NFS is pretty old file sharing technology for UNIX based system and storage systems. However, it suffers from performance issues. NFSv4.1 address data access issues by adding a new feature called parallel NFS (pNFS) - a method of introducing Data Access Parallelism. The end result is ultra fast file sharing for clusters and high availability configurations.
The Network File System (NFS) is a stalwart component of most modern local area networks (LANs). But NFS is inadequate for the demanding input- and output-intensive applications commonly found in high-performance computing -- or, at least it was. The newest revision of the NFS standard includes Parallel NFS (pNFS), a parallelized implementation of file sharing that multiplies transfer rates by orders of magnitude.
In addition to pNFS, NFSv4.1 provides Sessions, Directory Delegation and Notifications, Multi-server Namespace, ACL/SACL/DACL, Retention Attributions, and SECINFO_NO_NAME.
According to wikipedia:
The NFSv4.1 protocol defines a method of separating the meta-data (names and attributes) of a filesystem from the location of the file data; it goes beyond the simple name/data separation of striping the data amongst a set of data servers. This is different from the traditional NFS server which holds the names of files and their data under the single umbrella of the server. There exists products which are multi-node NFS servers, but the participation of the client in separation of meta-data and data is limited. The NFSv4.1 client can be enabled to be a direct participant in the exact location of file data and avoid solitary interaction with the single NFS server when moving data.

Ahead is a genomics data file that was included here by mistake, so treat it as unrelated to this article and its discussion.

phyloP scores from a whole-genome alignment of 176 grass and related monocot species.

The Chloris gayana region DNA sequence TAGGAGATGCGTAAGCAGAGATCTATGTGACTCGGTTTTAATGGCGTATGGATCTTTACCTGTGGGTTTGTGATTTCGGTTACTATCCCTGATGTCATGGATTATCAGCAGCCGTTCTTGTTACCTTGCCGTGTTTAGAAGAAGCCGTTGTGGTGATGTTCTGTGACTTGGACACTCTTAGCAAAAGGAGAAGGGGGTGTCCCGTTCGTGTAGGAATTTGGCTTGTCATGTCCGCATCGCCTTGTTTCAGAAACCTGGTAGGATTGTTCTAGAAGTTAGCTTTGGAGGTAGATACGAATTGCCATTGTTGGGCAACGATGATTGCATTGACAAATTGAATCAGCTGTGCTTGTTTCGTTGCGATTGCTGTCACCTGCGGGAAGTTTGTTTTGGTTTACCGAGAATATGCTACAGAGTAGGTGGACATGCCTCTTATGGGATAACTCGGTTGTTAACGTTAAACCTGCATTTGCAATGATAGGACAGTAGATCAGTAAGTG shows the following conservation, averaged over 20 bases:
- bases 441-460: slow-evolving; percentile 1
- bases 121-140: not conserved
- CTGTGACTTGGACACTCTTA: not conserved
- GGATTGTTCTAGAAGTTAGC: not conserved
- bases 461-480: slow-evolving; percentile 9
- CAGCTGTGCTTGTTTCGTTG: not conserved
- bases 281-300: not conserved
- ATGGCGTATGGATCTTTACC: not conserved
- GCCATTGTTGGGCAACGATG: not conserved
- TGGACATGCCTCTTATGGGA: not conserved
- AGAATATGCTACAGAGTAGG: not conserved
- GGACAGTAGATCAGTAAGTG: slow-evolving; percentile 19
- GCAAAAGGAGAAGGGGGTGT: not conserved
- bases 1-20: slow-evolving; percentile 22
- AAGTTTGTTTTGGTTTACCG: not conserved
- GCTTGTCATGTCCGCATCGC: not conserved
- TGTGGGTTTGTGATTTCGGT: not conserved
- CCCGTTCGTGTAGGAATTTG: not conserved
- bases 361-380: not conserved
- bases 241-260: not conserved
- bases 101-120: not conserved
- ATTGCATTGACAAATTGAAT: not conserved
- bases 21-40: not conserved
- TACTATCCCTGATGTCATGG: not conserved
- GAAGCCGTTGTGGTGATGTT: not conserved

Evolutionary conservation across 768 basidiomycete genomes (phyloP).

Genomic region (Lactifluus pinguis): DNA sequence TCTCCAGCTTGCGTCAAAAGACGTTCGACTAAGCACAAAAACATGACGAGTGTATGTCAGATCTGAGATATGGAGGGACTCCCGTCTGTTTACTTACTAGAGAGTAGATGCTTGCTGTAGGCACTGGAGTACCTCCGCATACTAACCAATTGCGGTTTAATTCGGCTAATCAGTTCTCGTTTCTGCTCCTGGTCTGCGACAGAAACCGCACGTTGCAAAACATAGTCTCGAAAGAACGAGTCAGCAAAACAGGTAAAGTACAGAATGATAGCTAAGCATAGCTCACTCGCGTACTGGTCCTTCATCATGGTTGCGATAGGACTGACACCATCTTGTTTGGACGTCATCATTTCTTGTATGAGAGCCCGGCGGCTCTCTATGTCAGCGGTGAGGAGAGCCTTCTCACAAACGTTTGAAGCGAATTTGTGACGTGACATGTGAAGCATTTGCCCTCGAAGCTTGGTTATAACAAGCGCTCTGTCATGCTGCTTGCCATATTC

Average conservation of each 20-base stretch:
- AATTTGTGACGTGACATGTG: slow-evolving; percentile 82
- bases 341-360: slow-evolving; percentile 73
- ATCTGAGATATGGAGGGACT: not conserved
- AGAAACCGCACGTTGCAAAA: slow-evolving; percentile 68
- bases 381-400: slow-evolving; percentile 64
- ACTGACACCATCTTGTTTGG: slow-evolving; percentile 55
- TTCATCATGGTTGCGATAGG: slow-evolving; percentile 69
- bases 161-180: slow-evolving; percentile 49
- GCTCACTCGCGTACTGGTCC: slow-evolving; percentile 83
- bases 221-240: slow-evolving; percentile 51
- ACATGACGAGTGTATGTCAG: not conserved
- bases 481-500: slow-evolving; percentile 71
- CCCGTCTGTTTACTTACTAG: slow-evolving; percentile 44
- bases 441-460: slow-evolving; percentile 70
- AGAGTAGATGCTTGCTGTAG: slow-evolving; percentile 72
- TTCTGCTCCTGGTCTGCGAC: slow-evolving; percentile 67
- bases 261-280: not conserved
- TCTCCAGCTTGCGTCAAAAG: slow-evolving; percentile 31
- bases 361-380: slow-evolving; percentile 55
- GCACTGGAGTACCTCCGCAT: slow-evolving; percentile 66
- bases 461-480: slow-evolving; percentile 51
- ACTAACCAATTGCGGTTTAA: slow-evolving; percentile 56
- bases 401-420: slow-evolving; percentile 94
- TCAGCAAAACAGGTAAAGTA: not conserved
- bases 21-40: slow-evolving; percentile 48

The NFSv4.1 pNFS server is a collection of server resources or components; these are assumed to be controlled by the meta-data server.
The pNFS client still accesses a single meta-data server for traversal or interaction with the namespace; when the client moves data to and from the server it may be directly interacting with the set of data servers belonging to the pNFS server collection.